Awarded his doctorate inhe was one of the first historians professionally trained in the United States rather than Europe. Turner began his teaching career at the University of Wisconsin in Nevertheless, he made it clear that his historical writing was shaped by a contemporary agenda. Adams, his mentor at Johns Hopkinshad argued that all significant American institutions derived from German and English antecedents.
Introduction Native Americans long dominated the vastness of the American West. Linked culturally and geographically by trade, travel, and warfare, various indigenous groups controlled most of the continent west of the Mississippi River deep into the nineteenth century.
Spanish, French, British, and later American traders had integrated themselves into many regional economies, and American emigrants pushed ever westward, but no imperial power had yet achieved anything approximating political or military control over the great bulk of the continent.
But then the Civil War came and went and decoupled the West from the question of slavery just as the United States industrialized and laid down rails and pushed its ever-expanding population ever farther west.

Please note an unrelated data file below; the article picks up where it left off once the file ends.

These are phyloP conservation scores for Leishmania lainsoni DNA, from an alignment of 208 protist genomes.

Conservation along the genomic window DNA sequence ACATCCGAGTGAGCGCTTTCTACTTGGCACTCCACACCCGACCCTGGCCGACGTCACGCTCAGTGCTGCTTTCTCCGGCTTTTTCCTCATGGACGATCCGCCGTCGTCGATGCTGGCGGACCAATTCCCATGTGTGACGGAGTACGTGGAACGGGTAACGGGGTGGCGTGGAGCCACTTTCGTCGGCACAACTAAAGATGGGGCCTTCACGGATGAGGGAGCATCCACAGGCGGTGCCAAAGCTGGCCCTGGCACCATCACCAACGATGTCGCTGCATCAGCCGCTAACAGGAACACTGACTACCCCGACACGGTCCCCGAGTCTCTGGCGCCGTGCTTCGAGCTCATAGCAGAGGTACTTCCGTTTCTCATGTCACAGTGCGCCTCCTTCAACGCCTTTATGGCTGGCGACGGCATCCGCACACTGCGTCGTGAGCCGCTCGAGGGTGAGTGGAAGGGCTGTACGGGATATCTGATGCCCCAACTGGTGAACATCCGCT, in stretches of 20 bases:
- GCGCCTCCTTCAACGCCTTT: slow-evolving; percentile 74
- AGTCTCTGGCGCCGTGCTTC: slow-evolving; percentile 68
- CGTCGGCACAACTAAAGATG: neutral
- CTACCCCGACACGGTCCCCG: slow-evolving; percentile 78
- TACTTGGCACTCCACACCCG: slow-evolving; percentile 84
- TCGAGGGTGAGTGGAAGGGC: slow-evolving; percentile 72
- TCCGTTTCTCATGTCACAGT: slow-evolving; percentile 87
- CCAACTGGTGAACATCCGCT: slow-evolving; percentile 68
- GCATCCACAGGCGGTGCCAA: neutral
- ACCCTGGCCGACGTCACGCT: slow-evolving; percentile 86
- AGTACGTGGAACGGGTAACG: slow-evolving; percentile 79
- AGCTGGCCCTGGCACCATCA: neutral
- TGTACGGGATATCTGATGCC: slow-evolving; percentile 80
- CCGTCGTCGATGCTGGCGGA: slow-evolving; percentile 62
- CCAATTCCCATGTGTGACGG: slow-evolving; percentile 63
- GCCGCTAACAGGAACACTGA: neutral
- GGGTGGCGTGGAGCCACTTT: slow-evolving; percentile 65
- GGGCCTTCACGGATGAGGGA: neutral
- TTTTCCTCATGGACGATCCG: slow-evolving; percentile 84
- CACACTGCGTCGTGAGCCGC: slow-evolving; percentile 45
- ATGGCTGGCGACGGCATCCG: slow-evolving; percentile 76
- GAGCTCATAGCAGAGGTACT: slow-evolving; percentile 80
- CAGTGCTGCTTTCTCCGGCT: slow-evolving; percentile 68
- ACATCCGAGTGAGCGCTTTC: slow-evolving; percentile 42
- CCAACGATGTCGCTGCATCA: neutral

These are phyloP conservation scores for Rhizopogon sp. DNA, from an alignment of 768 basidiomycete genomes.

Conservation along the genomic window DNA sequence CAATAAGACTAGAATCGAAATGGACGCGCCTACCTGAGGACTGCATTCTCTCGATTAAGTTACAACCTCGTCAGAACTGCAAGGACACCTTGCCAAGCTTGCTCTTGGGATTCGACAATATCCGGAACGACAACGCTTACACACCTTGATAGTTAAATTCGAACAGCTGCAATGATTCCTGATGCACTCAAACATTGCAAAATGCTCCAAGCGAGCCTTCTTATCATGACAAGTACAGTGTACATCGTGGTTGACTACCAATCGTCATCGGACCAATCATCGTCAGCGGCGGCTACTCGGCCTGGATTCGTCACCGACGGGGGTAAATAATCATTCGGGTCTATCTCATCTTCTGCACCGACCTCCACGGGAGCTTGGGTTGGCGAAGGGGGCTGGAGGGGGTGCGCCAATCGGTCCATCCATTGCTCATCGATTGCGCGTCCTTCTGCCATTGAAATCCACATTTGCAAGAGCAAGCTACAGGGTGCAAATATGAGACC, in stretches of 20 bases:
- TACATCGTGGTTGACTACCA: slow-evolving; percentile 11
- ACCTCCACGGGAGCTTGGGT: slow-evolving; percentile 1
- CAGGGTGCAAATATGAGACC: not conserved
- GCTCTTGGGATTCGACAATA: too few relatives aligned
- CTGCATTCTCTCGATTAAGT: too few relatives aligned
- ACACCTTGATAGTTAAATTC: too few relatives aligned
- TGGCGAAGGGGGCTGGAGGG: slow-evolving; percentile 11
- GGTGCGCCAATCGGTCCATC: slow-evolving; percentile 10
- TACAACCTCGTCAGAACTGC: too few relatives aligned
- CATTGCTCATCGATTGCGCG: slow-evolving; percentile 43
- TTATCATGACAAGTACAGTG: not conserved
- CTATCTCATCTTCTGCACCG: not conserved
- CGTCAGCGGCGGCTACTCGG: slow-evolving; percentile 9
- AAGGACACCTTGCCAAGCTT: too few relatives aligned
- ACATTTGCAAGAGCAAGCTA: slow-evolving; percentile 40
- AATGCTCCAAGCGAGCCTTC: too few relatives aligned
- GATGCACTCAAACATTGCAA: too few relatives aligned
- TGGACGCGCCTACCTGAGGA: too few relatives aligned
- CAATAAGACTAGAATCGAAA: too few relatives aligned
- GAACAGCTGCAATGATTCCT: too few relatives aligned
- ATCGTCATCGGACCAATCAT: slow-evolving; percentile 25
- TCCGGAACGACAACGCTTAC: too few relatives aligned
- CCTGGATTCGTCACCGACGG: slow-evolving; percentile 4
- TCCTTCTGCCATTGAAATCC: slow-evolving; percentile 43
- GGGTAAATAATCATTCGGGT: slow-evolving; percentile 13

Indigenous Americans had lived in North America for over ten millennia and, into the late nineteenth century, perhaps as many asNatives still inhabited the American West.
The United States removed Native groups to ever-shrinking reservations, incorporated the West first as territories and then as states, and, for the first time in its history, controlled the enormity of land between the two oceans.
The history of the late-nineteenth-century West is many-sided. Tragedy for some, triumph for others, the many intertwined histories of the American West marked a pivotal transformation in the history of the United States.
No longer simply crossing over the continent for new imagined Edens in California or Oregon, they settled now in the vast heart of the continent. Many of the first American migrants had come to the West in search of quick profits during the midcentury gold and silver rushes.
As in the California rush of —, droves of prospectors poured in after precious-metal strikes in Colorado inNevada inIdaho inMontana inand the Black Hills in While women often performed housework that allowed mining families to subsist in often difficult conditions, a significant portion of the mining workforce were single men without families dependent on service industries in nearby towns and cities.